I enjoyed very much to be a speaker in the Oxford Labour Party meeting and the numbers of the questions were raised from my colleagues of the Labour Party have showed they also liked. For getting one idea how the debate was intense I share in this article some questions I remember:

1-    Are the destinies of the recent Portuguese emigration going to the Portuguese speaking countries or elsewhere?

2-    Is there internal opposition to the Left Alliance and what guarantees will it be long-lived?

3-    Are the Portuguese medias independent or are they dominating from someone else?

4-    For me the Greens and the Communist Party together is a contradiction. Could you explain me how this is possible in Portugal?

5-    There is one MP per constituency in UK, while in Portugal have 10 MPs per constituency. Do you think the proportional system makes it easier for a wide range of parties to get elected?

6-    Could you share with us an example of the Keynesian approach in Portugal and how did it influence to increase the GDP in your country?

7-    What is the relationship between the Portuguese Socialist Party and the Unions?

8-    The lessons learnt which Portugal had from Greece, how long did the Austerity Program last?

9-    How do you see the rules of the European Central Bank and how are they favourable or unfavourable to the situation in which Portugal is?

In conclusion, my experience in the Oxford Labour Party has been very enriching and has shown me that a political party has had to debate very much in order to develop NEW POLICIES.  The invitation the Oxford Labour Party gave me for speaking in the All Member Meeting about the Portuguese Government goes in that direction and how the Labour Party are interested the European Citizens issues. It was great pride that I shared the policies of the “GERIGONÇA” AND THE LEFT ALLIANCE AND HOW THEY MIGHT BE ABLE TO CONTAMINATE THE EUROPE SO AS TO STRENGTHEN THE SOLIDARITY, THE COHESIVE AND PROGRESSIVE EUROPEAN PROJECT.

TIAGO CORAIS, MEMBER OF THE OXFORD EUROPEAN ASSOCIATION WAS A SPEAKER AT THE OXFORD LABOUR PARTY

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UK GENERAL ELECTION 2017 – Tiago Corais http://www.oxfordeuropeanassociation.org/uk-general-election-2017/ Sun, 11 Jun 2017 12:30:43 +0000 http://www.oxfordeuropeanassociation.org/?p=12854 These elections for the House of Commons will be one of most exciting election in the British Politics history and means the victory of the MODESTY against the ARROGANCE, the IDEAS against CLICHES, the CREDIBILITY against SELF-PRAISE, the AUTHENTICITY against LIE, the DEMOCRACY against NARCISSISM. Democracy defeated the “greed” of Theresa May and the Conservatives […]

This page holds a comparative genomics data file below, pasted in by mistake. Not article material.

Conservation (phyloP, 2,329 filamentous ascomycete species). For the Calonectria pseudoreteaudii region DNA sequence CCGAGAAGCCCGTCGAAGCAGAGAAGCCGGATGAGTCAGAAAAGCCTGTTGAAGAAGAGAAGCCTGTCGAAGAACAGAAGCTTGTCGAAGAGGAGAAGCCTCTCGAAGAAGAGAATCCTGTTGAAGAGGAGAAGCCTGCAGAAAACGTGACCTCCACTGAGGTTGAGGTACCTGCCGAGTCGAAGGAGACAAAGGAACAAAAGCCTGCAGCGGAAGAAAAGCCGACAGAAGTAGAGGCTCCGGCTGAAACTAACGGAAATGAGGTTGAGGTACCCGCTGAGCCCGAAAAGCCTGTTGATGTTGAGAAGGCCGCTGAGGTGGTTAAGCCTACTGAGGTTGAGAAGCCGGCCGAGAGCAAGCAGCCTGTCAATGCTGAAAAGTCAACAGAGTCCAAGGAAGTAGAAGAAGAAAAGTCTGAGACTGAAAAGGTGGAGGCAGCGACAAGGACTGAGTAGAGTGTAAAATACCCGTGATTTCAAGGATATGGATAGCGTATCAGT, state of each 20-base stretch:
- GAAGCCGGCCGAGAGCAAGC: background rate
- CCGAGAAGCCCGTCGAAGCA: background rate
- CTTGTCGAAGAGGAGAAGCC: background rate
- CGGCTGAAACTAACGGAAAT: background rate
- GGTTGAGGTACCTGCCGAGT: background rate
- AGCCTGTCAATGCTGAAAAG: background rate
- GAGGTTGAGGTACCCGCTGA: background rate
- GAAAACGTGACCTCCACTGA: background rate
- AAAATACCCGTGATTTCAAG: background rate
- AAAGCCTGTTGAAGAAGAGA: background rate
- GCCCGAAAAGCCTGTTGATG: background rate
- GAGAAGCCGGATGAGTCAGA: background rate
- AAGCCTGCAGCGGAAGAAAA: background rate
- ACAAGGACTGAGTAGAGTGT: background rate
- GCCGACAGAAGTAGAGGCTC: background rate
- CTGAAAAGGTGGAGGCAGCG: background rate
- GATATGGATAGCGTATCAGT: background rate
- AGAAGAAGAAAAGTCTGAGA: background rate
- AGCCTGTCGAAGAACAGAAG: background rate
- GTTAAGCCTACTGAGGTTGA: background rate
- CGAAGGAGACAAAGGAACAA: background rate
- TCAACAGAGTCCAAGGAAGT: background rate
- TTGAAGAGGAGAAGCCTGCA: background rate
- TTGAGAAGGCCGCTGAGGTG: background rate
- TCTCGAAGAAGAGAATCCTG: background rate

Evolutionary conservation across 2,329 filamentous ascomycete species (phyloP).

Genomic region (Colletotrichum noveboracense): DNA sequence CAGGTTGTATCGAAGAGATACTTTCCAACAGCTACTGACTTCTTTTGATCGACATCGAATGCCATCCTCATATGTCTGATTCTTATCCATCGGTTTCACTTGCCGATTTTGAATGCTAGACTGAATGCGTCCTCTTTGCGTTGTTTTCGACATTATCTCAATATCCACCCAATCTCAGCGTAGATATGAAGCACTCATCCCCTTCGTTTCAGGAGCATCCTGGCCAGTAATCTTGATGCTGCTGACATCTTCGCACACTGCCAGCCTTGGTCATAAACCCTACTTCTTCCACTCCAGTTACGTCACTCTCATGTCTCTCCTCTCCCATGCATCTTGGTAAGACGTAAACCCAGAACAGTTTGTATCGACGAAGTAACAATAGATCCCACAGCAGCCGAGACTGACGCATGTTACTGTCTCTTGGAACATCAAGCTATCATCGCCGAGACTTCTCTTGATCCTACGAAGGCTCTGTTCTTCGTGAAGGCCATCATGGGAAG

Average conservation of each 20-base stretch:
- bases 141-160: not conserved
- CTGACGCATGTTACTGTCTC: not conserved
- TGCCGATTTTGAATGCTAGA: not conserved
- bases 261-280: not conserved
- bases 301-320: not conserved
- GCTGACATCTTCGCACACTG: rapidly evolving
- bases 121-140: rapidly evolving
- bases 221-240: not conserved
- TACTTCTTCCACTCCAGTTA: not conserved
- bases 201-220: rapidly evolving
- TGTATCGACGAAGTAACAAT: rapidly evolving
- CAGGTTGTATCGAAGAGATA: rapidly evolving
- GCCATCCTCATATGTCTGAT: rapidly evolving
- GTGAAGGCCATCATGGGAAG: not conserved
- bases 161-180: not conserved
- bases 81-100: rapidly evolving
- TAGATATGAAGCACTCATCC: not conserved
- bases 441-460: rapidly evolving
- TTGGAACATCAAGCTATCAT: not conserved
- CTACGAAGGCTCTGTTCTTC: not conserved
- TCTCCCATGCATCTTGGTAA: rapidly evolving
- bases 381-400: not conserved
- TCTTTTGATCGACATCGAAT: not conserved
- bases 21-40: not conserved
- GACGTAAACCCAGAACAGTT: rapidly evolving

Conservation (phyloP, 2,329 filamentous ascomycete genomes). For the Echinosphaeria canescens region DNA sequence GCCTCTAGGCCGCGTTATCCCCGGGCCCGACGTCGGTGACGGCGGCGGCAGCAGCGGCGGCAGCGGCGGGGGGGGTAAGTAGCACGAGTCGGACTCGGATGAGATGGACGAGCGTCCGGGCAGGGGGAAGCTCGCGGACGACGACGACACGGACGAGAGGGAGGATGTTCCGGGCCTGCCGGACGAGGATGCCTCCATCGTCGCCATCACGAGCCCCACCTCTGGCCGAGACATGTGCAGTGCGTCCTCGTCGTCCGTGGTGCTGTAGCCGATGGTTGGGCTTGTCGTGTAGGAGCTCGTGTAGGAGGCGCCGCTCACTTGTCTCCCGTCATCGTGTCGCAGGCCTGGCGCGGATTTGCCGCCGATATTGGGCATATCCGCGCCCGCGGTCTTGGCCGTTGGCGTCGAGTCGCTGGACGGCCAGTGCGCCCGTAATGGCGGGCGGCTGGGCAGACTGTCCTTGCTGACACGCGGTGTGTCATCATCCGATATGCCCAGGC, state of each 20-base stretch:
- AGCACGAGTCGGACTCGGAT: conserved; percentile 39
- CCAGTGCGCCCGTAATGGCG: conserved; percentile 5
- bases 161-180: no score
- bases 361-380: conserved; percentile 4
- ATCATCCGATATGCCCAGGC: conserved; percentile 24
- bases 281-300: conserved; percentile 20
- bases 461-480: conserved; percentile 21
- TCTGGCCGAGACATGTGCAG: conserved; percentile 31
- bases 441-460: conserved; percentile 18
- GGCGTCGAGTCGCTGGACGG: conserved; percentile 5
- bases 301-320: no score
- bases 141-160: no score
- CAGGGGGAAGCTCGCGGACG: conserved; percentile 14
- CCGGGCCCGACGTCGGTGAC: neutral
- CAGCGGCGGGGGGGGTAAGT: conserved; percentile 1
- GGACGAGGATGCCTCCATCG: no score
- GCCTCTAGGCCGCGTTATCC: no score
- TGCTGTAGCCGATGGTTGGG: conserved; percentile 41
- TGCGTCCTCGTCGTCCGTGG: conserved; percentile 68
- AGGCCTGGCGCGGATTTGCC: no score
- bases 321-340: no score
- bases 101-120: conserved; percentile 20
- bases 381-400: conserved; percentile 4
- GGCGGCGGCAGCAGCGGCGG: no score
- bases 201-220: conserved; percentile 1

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These elections for the House of Commons will be one of most exciting election in the British Politics history and means the victory of the MODESTY against the ARROGANCE, the IDEAS against CLICHES, the CREDIBILITY against SELF-PRAISE, the AUTHENTICITY against LIE, the DEMOCRACY against NARCISSISM.

Democracy defeated the “greed” of Theresa May and the Conservatives who thought they were “owners” of the votes.

WINNERS

I heard on the radio a political analyst who said that no party won, or rather that all parties lost. I don’t agree at all with this statement, but I have no doubt the big winner is Jeremy Corbyn and despite being a Labour leader for a year and a half, 8th June was the day he really won the leadership of his party.

REASONS WHY LABOUR DID NOT GAIN

The main reason is the short campaign time, but there are some reasons that we need to meet the British society to be aware that pragmatism often works at the time of voting. Some British electorate prefers political stability, even if that means voting in the party they don’t like. The Labour, after losing the ability to elect the majority of the MPs in Scotland, for having the majority in the House Commons and having the ability to build a stability government they need to win more MPs than the best result achieved by Tony Blair. One of the lessons learned in this election is that everything is possible, but in the eyes of the citizens, either in 2015 or 2017, Labour could win with a minority, but since it could not make an alliance with other parties, didn´t give the guarantees to build the stability as British people want. In my opinion after this election this could change and if Labour does not make mistakes and if take this opportunity to increase the Labour movement it will certainly be the next party to lead the UK.

SCOTLAND

The Labour Party had already lost Scotland for a long time, but these elections showed that it is possible to binary option trade get some of the seats back from the SNP. In my opinion the Tories wan 12 new seats in Scotland, because they are a good leader with the capability to persuade the Scottish people. That is why if the Scottish Labour Party resolve the internal issue, build ideas and proposals which the Scottish people want I believe it will be able to win back a good number of “their MPs”.